Theatre Review





Shared Property Theatre Company

Fewer Emergencies





15 May – 17 May, 2008



1ary Couzens

A review by Aisha Walters for EXTRA! EXTRA!


‘Things are definitely looking up’, said Rhik Samadder in the last play of Martin Crimp’s trilogy, Fewer Emergencies. With performances like Shared Property’s, mixing sinister but comical tales, live music and engaging acting, I would have to agree – things are looking up in the heart of Deptford.

The first play by the well-respected contemporary playwright, Whole Blue Sky, deals with a woman’s failing relationship with her husband and child. The three actors (Lloyd Graham, Rhik Samadder and Amy Smith) in this play depicting a woman’s emptiness seemed to relish in her despair, especially the two male actors who salivated over every word while Amy Smith, confusing herself with the woman she created in the story, slowly crumbled in between them.

Face to the Wall spoke of a school shooting, with each actor involved (Lloyd Graham, Muzz Khan, Amy Smith, Samantha Sutherland) trying to establish a motive for the killer’s actions.

The last play Fewer Emergencies sees the actors returning to the first family. It is now ten years on and the parents have sailed off to the edge of the world leaving their crippled son Bobby locked in a cupboard, full of everything he will ever need.

The intimate setting, subtle lighting and optional floor seats gave the feel of a late night story telling session, in the Albany Studio. However what set this hour long piece apart from being just a trilogy of grim fairytales is the hard work of Shared Property Theatre Company. This is really an ensemble piece with each actor permanently onstage throughout the performance.  Director, Elizabeth Newman, positions the actors all over the studio, as an audience you are not sure where the next scene will take place. Instead you stare from one end of the room to another trying to decipher the meaning of each story.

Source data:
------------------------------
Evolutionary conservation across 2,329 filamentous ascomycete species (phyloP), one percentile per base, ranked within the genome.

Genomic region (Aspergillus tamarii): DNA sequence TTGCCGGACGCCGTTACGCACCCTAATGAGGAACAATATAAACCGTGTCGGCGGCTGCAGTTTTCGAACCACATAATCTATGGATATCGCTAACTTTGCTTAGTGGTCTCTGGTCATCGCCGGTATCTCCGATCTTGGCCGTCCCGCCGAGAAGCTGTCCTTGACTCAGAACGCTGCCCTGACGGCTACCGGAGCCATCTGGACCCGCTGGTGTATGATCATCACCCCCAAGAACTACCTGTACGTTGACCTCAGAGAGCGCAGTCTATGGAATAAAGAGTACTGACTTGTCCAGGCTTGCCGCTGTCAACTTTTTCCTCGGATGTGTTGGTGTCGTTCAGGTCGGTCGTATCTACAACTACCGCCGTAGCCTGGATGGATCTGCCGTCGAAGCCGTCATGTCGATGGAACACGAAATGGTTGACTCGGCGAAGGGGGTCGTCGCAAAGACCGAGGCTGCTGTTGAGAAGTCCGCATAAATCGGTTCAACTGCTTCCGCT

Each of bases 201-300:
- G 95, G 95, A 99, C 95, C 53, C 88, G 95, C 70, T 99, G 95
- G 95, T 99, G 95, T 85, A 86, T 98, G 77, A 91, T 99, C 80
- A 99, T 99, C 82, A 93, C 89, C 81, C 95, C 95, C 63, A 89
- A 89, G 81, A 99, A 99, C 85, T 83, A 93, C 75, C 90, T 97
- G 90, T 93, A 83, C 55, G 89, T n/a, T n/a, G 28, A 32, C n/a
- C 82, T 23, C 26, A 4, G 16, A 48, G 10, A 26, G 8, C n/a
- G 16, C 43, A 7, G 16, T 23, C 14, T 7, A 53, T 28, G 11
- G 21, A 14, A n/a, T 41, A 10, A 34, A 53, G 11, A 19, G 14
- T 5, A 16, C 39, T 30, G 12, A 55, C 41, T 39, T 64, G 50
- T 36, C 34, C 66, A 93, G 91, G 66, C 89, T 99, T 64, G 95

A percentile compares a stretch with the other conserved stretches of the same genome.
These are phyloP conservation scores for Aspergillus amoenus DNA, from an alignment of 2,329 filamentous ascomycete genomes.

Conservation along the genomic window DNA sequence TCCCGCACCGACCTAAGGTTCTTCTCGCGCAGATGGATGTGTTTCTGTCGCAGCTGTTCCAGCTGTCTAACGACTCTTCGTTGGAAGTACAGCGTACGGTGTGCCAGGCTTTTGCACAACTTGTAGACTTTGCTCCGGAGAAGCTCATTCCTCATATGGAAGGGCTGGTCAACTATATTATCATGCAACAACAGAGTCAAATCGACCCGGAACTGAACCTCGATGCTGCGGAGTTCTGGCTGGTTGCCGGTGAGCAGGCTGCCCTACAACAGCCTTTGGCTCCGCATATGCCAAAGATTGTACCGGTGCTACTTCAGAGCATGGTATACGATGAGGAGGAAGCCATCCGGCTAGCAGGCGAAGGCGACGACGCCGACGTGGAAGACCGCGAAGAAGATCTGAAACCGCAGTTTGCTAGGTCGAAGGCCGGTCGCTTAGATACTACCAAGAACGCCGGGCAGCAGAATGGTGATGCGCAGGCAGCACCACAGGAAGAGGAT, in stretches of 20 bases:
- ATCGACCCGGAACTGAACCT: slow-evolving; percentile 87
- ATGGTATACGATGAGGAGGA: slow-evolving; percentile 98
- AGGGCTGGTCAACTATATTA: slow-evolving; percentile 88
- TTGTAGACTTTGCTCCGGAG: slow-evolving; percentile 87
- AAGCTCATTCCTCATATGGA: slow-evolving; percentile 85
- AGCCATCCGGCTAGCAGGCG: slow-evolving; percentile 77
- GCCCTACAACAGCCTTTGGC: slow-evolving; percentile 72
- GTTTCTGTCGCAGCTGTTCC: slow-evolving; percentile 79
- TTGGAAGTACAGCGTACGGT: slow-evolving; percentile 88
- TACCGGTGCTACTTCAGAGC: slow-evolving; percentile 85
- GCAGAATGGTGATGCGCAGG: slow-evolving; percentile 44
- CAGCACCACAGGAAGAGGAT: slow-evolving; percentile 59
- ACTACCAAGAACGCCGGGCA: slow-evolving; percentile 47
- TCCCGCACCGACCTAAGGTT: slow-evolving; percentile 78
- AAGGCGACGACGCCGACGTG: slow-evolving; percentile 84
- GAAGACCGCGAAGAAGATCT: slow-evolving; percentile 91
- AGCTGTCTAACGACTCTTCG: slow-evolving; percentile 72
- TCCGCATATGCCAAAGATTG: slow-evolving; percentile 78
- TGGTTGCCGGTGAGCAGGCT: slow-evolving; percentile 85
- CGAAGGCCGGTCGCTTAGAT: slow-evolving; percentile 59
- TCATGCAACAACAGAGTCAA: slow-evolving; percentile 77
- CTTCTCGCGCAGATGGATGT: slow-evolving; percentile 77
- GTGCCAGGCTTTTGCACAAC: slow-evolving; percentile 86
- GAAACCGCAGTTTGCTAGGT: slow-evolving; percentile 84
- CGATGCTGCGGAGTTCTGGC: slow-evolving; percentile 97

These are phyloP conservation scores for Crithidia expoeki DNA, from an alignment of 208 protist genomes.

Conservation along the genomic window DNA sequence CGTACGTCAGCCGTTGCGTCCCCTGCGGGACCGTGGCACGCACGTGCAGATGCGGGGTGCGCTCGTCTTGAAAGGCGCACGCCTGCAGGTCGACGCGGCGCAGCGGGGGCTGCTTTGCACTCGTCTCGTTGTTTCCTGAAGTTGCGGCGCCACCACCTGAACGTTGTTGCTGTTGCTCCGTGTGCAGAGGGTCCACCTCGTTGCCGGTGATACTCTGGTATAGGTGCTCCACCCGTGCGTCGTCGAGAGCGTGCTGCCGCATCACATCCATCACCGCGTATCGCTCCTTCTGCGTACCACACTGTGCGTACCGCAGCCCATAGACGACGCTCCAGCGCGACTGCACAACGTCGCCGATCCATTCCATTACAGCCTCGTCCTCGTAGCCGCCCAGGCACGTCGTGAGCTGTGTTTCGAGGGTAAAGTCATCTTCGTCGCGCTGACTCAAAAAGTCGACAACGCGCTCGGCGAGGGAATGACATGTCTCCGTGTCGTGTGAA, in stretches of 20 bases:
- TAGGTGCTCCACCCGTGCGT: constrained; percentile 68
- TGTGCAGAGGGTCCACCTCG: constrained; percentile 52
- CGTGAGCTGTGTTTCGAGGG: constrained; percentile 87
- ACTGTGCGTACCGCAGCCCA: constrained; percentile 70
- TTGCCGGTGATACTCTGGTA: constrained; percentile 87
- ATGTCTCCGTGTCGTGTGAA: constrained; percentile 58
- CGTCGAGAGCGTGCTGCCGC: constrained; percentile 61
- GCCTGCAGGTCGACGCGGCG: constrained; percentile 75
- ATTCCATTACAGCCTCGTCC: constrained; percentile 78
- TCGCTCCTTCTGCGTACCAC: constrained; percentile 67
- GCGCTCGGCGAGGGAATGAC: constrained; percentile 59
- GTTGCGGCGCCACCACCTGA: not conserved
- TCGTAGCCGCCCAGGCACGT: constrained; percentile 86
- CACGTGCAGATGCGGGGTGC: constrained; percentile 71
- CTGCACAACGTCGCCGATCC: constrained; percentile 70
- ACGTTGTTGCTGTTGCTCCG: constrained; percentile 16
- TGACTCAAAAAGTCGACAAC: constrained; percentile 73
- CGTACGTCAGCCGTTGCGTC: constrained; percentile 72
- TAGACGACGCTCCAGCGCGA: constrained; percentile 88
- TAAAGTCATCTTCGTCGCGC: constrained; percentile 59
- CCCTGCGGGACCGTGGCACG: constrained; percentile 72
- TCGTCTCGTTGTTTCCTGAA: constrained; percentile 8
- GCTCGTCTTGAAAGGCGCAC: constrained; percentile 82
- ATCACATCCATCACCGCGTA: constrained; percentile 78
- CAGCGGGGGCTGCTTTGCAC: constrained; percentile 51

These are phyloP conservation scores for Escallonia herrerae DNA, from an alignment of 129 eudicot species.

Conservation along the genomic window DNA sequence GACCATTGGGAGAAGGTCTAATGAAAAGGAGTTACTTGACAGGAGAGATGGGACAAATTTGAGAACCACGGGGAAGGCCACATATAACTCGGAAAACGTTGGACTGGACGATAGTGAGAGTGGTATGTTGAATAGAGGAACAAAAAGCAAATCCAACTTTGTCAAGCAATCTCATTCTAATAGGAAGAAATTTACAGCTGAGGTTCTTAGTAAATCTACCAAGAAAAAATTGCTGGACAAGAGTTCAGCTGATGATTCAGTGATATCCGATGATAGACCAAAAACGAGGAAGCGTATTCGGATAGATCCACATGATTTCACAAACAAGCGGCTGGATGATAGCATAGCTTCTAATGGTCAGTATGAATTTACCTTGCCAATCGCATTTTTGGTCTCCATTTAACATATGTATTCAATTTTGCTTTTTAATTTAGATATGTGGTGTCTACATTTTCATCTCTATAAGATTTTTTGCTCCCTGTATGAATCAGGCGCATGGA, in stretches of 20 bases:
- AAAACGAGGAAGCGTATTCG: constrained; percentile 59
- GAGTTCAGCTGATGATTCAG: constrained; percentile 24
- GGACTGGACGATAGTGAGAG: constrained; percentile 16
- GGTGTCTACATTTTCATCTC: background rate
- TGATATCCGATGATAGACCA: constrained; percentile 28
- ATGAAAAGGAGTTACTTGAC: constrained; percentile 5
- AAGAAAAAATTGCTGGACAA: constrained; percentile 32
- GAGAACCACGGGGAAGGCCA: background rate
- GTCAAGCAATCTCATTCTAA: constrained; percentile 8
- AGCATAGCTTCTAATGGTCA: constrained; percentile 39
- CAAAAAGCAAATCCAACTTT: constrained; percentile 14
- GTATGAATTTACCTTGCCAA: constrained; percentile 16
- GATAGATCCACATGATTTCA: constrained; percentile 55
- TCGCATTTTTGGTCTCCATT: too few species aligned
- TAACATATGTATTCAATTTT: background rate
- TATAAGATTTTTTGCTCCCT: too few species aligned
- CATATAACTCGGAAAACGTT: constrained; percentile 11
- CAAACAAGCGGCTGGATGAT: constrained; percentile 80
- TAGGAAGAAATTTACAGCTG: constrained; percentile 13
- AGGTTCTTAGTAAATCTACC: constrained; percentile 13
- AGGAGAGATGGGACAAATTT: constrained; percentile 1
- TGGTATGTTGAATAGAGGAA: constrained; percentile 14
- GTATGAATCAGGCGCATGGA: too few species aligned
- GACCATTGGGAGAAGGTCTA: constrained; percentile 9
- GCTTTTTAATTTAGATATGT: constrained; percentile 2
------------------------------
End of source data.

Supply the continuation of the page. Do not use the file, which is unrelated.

Are these characters just scriptwriters bouncing off ideas? Are they actors rehearsing a play? Or are these the fears of the middle classes being manifested? I’m not so sure if it entirely matters. What does is the power of Martin Crimps’ deliberate and provocative words and the commitment of the actors involved in this enjoyable and interesting production.


Box Office 020 8692 4446

All Tickets £5.50

The Albany Theatre
Douglas Way





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